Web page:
SEOUL, July 3 (Yonhap) -- Unionized workers at Hyundai Motor Co. have voted in favor of a strike, setting the stage for another walkout that may cut the carmaker's vehicle output amid declining sales.
The labor union said 71.8 percent of the 40,958 members, who cast their ballots on Friday, turned out to be in support of a walkout.
The union can go on strike when the National Labor Relations Commission concludes there are irreconcilable differences between the carmaker and the union and decides to stop a mandatory mediation, which usually lasts 10 days.
The labor union demands South Korea's biggest carmaker increase monthly basic pay by 165,200 won (US$127), pay out 30 percent of the company's net income as incentives, extend the retirement age and reinstate fired workers, among other things.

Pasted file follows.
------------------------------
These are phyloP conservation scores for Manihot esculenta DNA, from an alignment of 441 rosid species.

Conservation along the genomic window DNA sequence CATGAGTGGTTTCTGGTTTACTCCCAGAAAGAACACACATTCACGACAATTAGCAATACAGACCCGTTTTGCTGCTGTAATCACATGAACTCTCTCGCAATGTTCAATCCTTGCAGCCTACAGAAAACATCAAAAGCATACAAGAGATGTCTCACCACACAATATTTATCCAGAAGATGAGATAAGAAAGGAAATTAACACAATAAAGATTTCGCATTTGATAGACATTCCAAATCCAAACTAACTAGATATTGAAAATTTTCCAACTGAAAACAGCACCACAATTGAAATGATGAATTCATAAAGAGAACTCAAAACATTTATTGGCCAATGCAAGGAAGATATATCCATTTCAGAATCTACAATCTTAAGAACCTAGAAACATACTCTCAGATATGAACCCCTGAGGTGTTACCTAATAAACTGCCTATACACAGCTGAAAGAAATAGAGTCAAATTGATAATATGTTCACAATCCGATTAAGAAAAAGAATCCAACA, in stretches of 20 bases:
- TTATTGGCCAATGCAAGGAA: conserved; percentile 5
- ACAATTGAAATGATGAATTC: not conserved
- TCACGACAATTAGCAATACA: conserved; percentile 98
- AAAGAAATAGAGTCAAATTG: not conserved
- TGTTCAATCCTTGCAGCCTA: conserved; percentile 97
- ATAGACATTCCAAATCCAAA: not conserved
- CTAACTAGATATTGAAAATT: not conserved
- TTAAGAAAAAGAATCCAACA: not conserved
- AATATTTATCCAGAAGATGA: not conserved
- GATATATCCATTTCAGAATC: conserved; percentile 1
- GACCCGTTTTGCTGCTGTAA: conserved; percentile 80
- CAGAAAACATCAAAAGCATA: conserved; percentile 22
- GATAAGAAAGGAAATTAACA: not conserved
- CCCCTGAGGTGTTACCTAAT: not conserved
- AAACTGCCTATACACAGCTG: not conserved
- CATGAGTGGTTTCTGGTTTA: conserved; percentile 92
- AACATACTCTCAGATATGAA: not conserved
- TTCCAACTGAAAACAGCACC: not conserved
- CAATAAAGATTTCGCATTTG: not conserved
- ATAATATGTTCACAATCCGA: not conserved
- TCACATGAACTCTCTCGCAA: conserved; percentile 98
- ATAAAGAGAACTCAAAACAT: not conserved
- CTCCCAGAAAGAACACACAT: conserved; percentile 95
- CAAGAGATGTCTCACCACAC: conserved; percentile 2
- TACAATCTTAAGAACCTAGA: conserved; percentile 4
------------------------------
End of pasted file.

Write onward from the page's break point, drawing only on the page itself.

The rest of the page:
The union's move came as Hyundai Motor's sales dropped 7.6 percent to 1,877,193 units in the first six months of this year from 2,031,185 units during the same period of last year amid a global chip shortage.
If the labor union goes on strike, it would be the first time after four years.
Labor strikes have plagued the country's biggest carmaker for decades. Still, the carmaker and the union reached wage deals without strikes for the past three years amid a trade dispute with Japan in 2019 and the COVID-19 pandemic from 2020 to 2021.
Last year, the management and the labor reached an agreement on a 75,000 won increase in basic monthly pay, a bonus of 200 percent of a worker's monthly salary plus 3.5 million won, 2.3 million won in performance-based benefits and five Hyundai shares per person.
The company, however, rejected the union's demand to extend the retirement age to 64 and reinstate fired workers.
In 2020, the company and its union agreed on a wage freeze for the first time in 11 years due to the pandemic after the 1998 Asian financial crisis and the 2009 global financial crisis.
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